Barbecues, weekend sales, worker protections: Labor Day is here!

Plus: it’s the 100th anniversary of the Battle of Blair Mountain, looking at access to vaccines for workers, and solidarity with Starbs.

Labor Day means way more than retailers competing to give you 50-70% off their products. Per

As manufacturing increasingly supplanted agriculture as the wellspring of American employment, labor unions, which had first appeared in the late 18th century, grew more prominent and vocal. They began organizing strikes and rallies to protest poor conditions and compel employers to renegotiate hours and pay.

Many of these events turned violent during this period, including the infamous Haymarket Riot of 1886, in which several Chicago policemen and workers were killed. Others gave rise to longstanding traditions: On September 5, 1882, 10,000 workers took unpaid time off to march from City Hall to Union Square in New York City, holding the first Labor Day parade in U.S. history.

In the wake of this massive unrest and in an attempt to repair ties with American workers, Congress passed an act making Labor Day a legal holiday in the District of Columbia and the territories. On June 28, 1894, President Grover Cleveland signed it into law.

Labor economist Teresa Ghilarducci describes for the difference between International Worker’s Day or May Day, and Labor Day:

"When labor leaders were hanged for conspiracy in the Haymarket Riots in Chicago in 1886 during a rally supporting [strikes] and the workers' fight for a 10-hour day at the McCormick Harvester plant (turned to international Harvester, and now Navistar), there was a worldwide cry to have an international workers day to honor the American labor leaders," says Ghilarducci. "That international worker's day was [unofficially] declared May 1 (the Haymarket rally was that first week of May)."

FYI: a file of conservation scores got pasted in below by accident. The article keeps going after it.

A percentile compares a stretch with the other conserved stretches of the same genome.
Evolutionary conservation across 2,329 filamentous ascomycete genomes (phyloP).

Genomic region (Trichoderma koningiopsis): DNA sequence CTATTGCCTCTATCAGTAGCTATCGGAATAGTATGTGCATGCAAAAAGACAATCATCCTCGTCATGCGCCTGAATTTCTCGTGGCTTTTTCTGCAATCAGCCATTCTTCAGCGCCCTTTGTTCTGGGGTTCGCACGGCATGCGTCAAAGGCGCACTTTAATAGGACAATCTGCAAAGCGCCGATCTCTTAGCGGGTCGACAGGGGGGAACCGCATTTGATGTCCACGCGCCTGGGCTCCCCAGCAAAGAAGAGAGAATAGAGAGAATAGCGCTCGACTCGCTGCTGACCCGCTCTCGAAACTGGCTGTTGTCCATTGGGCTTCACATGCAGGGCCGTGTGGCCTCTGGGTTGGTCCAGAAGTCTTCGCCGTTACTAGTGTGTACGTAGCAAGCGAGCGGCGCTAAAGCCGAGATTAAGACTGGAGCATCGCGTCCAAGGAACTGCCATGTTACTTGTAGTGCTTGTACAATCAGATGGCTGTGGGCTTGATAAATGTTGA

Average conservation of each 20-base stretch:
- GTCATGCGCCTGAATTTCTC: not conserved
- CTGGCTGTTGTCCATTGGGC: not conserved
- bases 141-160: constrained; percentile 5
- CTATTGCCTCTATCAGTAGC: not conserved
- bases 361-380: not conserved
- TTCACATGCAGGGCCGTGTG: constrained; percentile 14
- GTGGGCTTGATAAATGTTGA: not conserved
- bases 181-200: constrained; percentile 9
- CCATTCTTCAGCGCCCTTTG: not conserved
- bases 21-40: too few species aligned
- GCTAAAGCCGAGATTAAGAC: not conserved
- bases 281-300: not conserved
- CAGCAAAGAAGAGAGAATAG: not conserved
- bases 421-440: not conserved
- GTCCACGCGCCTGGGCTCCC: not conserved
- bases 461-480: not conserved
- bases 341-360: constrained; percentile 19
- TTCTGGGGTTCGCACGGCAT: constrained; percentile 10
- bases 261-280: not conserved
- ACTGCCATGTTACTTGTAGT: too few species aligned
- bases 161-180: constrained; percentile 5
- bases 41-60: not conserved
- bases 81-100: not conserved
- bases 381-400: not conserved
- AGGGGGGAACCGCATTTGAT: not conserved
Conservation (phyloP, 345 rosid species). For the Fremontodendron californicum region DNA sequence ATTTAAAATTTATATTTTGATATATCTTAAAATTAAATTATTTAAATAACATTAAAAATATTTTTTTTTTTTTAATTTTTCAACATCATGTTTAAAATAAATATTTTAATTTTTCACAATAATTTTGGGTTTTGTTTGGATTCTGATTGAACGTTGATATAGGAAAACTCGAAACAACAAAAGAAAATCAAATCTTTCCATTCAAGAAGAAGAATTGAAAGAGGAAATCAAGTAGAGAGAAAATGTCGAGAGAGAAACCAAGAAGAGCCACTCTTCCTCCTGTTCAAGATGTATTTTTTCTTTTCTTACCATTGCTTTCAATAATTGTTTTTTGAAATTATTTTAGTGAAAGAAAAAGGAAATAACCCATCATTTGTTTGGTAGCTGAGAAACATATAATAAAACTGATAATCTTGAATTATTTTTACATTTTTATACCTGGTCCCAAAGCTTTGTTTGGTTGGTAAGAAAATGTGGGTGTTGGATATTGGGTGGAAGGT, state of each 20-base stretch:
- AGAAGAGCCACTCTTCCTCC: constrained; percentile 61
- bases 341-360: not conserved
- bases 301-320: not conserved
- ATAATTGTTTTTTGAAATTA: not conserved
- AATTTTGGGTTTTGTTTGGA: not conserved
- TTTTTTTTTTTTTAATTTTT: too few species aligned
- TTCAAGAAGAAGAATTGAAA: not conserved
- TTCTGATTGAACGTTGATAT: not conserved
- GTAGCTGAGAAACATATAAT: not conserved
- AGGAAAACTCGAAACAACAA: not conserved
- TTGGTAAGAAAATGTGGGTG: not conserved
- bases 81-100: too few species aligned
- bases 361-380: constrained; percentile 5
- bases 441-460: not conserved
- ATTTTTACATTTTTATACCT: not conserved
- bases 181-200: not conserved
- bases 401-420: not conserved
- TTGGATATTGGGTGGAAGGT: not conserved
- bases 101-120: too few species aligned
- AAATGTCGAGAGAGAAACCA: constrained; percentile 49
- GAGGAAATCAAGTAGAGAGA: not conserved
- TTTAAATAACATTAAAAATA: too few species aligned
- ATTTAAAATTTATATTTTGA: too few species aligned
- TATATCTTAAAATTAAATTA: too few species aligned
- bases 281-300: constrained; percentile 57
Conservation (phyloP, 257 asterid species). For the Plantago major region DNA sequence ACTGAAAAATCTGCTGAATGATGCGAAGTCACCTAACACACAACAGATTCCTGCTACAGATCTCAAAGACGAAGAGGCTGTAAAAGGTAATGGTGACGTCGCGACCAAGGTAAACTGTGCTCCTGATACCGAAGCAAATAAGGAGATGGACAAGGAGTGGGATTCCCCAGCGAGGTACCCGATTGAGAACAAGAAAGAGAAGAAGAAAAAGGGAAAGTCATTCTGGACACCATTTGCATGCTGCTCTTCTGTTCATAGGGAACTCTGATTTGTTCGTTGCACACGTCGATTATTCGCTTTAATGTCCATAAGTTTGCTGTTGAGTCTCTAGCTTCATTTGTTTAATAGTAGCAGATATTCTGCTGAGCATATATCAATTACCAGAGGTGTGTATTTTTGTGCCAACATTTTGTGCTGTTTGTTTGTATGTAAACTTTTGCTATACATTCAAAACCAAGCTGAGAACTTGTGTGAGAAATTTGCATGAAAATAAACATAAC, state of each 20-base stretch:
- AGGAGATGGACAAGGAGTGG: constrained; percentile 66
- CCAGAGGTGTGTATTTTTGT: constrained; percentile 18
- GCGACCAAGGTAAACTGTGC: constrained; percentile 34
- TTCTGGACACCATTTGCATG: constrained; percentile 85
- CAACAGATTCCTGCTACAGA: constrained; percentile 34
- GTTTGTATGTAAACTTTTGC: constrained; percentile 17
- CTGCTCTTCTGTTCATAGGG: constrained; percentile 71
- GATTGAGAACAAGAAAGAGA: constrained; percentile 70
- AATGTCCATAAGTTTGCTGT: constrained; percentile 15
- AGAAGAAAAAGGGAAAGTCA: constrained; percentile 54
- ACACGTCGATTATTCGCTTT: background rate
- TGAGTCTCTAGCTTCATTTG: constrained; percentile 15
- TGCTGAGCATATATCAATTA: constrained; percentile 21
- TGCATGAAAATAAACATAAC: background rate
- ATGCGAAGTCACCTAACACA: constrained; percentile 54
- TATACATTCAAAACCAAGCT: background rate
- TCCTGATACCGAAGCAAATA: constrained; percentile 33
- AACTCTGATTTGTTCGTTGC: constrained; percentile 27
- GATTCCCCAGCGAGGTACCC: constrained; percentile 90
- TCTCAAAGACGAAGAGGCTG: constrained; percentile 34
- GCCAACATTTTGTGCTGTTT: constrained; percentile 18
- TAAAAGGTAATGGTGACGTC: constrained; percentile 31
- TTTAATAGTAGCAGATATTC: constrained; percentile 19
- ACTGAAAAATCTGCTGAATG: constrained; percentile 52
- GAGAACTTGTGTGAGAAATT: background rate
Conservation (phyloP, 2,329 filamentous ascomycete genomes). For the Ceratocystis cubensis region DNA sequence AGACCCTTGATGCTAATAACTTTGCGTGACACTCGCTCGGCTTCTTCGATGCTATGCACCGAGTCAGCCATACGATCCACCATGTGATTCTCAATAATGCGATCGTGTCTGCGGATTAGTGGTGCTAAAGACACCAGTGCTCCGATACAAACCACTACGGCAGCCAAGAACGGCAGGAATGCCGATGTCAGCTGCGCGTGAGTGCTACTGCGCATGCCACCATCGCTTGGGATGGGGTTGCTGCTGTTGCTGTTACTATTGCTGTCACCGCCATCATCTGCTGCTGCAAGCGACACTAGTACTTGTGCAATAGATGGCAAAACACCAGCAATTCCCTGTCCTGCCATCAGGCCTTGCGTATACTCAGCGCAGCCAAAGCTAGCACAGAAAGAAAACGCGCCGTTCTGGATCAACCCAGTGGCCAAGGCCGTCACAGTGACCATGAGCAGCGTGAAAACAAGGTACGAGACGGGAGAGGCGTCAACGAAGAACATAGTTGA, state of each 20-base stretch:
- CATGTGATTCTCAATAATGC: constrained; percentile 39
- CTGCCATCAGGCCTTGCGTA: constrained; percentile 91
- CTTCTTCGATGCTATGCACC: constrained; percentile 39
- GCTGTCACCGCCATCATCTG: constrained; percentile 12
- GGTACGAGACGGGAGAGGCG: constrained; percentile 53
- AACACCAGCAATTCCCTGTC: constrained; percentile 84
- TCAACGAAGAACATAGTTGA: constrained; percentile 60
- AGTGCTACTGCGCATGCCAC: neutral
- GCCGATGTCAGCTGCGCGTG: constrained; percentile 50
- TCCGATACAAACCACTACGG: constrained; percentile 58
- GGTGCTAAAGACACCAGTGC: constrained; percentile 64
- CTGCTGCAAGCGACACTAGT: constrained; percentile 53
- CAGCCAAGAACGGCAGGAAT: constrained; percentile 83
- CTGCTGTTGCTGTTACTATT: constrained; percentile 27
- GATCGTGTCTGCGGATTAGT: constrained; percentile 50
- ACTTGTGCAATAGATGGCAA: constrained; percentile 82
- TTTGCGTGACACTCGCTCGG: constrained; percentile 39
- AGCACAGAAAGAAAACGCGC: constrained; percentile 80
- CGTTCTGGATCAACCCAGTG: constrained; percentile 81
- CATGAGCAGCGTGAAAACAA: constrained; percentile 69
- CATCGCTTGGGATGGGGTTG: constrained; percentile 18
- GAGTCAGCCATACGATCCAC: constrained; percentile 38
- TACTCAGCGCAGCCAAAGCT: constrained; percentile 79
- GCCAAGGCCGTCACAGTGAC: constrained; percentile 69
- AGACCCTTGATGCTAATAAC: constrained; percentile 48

Shortly after this fatal event, though, American politicians decided against making the holiday on this day in May, called May Day around the world. "There were big parades and big celebrations and festivals, May Day around the world was becoming more popular and associated with the Soviet Union and communism and socialism," explains Ghilarducci. "So, the American elite worried about that popularity [and] wanted to create a distraction away from May Day." Instead, they aligned with the original date request from the labor movement leaders in 1883 to have the first Monday in September as Labor Day in America. 

Another piece of important labor history to remember this weekend is that it’s the 100th anniversary of the Battle of Blair Mountain.

Read: Dave Kamper (@dskamper), a Senior State Policy Coordinator at the Economic Policy Institute, writes about the historic battle and how the PRO Act would protect worker power.

Read: Vice President of Friends of Blair Mountain Chuck Keeney’s thread.

Watch: Explore the battlefield with Keeney and discover remnants of the conflict in the land.

🌭 Celebrate the labor movement with community!

Attend East Side Freedom Library’s labor solidarity picnic from 4-7pm on September 12! There will be refreshments, games, music, and chairs outside on the front lawn. Attendees are asked to wear masks unless eating.

Featured on Workday:

  • Hamilton Nolan (@hamiltonnolan) from In These Times reports on Starbucks workers unionizing in Buffalo, NY. (As a former Starbucks “partner” I’m so excited about this news! From the people who grow coffee to the people who roast it and package it to the baristas who serve you, they all deserve protection.)

  • This piece by Ray Levy Uyeda (@raylevyuyeda) from Prism on paid sick leave and access to vaccines for workers.

Any questions or comments on labor history or vaccine mandates in the workplace?

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I would like an iced caramel macchiato please with extra worker protections and a few pumps of revolution. We are each other’s harvest.